I tell my daughter about home.
I show her pictures and I tell her about the first time I kissed a boy at Vilsonovo
It was fall and chilly and he gave me his jacket and walked me home and spoke to me in our language.
I tell her about all the places I scraped my knees, the cherry trees I climbed and how mama always knew because I would show up at home with red stains all over my hands and mouth.
I show her pictures of the streets I walked with my friends and the bakery we used to go to.
I tell her about the masjid where I learned my Surahs and talk to her about the old imam and the power of his words.
I show her my school, and I tell her about my friend Amina who had to drop out to take care of her sick father.
I picture her face and her curly red hair.
I walk her through the streets of Sarajevo…all the way up to Ferhadija.
I tell her about one cold winter in Sarajevo, how the snow was falling as if the world was coming to an end and it would never fall again. That day, mama and babo took us on a ride through Sarajevo and we listened to Dino Merlin until we fell asleep.
I tell my daughter about home, the fresh air when you wake up and the sound of adhan that carries us.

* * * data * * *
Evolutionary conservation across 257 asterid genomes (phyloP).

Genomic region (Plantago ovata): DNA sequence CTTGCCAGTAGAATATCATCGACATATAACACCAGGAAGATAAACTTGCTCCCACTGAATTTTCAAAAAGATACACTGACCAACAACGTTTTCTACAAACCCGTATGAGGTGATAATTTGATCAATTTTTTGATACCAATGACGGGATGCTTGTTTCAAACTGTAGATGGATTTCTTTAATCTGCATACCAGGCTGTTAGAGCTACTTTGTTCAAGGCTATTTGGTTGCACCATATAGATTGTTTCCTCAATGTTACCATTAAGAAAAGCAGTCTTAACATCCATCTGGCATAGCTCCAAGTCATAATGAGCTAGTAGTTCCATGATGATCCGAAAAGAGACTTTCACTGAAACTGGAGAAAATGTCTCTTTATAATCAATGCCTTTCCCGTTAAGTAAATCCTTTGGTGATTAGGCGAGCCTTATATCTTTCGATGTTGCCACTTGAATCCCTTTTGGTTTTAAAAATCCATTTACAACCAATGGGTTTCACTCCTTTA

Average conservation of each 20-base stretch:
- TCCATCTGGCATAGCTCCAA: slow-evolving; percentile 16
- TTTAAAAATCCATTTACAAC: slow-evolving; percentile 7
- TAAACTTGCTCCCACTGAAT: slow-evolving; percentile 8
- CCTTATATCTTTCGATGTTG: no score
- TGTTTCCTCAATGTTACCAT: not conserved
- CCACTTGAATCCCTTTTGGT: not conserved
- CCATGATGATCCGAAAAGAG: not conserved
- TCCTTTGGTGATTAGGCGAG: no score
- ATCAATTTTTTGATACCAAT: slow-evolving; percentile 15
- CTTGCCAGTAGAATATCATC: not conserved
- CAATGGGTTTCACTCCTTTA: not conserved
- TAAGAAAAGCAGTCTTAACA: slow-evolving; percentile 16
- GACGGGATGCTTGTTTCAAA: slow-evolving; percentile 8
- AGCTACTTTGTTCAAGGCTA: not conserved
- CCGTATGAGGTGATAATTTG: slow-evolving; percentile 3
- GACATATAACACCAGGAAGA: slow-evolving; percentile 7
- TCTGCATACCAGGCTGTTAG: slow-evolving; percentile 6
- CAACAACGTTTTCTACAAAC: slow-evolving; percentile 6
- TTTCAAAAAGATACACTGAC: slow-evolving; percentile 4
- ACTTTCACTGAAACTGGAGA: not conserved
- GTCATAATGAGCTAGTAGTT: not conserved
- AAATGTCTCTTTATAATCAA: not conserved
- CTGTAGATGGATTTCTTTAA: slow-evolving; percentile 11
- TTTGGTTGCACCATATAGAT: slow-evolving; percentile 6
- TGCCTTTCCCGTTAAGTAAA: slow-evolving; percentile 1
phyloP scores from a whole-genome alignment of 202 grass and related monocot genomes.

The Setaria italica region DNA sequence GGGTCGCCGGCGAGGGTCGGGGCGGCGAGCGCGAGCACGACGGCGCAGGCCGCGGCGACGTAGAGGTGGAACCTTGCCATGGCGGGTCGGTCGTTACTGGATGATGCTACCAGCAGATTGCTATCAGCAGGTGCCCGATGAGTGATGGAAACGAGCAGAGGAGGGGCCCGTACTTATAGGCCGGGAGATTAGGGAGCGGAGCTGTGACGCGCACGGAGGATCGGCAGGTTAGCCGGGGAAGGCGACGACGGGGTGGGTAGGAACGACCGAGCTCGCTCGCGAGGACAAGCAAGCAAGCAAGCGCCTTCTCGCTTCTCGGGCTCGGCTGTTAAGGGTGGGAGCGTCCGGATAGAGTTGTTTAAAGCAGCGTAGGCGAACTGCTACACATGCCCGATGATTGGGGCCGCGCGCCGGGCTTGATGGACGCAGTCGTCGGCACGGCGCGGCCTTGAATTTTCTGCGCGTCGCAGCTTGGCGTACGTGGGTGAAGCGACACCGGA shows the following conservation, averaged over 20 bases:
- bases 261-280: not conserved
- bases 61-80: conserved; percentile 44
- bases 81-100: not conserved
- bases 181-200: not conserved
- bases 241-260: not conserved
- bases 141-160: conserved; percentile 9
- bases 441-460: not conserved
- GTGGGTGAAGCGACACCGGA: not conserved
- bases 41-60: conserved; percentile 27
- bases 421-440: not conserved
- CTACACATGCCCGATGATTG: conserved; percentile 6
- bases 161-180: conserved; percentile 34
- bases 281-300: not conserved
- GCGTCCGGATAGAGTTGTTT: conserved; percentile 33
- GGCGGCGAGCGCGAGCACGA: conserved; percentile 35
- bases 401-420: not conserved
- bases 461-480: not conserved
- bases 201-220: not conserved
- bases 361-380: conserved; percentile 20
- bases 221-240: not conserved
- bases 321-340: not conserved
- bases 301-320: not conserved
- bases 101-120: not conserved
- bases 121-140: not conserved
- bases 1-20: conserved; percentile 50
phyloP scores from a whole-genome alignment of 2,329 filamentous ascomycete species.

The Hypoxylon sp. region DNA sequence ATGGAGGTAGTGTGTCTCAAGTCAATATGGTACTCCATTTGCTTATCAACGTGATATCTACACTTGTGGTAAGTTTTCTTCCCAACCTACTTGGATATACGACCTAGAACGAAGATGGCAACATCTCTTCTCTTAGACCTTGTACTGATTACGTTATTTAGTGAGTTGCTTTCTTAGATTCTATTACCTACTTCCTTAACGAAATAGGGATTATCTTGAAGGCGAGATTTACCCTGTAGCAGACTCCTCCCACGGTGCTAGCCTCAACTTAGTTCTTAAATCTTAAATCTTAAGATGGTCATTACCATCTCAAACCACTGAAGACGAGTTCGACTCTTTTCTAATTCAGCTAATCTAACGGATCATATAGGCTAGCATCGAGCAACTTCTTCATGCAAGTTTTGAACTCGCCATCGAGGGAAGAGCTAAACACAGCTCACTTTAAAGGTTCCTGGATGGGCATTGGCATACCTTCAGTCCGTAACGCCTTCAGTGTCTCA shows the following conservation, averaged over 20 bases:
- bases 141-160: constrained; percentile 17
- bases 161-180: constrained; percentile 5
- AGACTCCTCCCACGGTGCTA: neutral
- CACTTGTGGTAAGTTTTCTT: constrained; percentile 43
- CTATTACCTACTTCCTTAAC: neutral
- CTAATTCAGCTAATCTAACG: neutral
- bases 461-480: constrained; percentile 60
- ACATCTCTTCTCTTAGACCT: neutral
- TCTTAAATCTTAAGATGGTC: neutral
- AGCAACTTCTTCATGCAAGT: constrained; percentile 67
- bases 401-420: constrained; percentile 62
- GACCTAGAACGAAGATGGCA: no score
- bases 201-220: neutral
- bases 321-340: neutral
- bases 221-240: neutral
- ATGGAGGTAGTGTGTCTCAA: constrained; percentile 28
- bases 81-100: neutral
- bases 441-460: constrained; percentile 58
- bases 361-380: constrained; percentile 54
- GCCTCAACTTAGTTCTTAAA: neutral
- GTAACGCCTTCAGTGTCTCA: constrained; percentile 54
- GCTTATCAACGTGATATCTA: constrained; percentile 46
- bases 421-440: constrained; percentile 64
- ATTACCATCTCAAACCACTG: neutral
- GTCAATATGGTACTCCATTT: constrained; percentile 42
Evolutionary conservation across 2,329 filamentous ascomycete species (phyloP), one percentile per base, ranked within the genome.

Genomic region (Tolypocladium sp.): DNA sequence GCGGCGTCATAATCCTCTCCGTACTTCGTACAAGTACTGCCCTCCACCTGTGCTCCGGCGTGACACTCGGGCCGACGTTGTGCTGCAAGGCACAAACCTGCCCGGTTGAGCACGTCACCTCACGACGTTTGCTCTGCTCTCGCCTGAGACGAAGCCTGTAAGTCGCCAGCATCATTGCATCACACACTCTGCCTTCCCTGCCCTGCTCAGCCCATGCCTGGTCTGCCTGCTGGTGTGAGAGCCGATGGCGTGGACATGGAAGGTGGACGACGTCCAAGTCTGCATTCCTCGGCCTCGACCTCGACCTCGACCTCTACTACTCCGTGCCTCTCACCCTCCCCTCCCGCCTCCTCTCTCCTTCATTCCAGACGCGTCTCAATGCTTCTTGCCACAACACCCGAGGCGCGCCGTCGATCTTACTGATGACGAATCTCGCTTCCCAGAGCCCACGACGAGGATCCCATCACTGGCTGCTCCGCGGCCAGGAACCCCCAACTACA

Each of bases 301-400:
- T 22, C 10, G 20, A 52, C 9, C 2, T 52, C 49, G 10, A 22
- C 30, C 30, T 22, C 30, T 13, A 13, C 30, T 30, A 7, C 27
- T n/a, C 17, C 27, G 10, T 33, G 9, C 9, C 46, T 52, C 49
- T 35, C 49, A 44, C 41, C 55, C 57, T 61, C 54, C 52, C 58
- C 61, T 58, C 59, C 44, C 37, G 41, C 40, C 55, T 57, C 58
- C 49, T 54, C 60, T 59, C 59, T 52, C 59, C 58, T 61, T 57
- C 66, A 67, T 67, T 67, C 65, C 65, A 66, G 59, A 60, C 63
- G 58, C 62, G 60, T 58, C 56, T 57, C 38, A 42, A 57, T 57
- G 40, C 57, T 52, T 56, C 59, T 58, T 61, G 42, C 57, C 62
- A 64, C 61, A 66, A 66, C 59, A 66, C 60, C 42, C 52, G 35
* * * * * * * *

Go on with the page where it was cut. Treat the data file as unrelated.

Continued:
I laugh and tell her the stories of my childhood. I tell her about the beauty.
But I never tell her about the pain. I keep that hidden. I don’t tell her about the Roses of Sarajevo and I skip the bridges that people were murder in. I stay quiet when Grbavica is mentioned and I never talk about Markale.
Look at this beauty, I tell her. This is where your mama grew up, I tell her. But I don’t tell her about the grenades nor the shellings that we endured. I don’t tell her about the snipers, the bombs, nor the war. And I never talk about the fear and the hunger.
She is a child, after all and all children deserve a childhood, even the children of Sarajevo who, like her mama, had it destroyed by the evil of this world.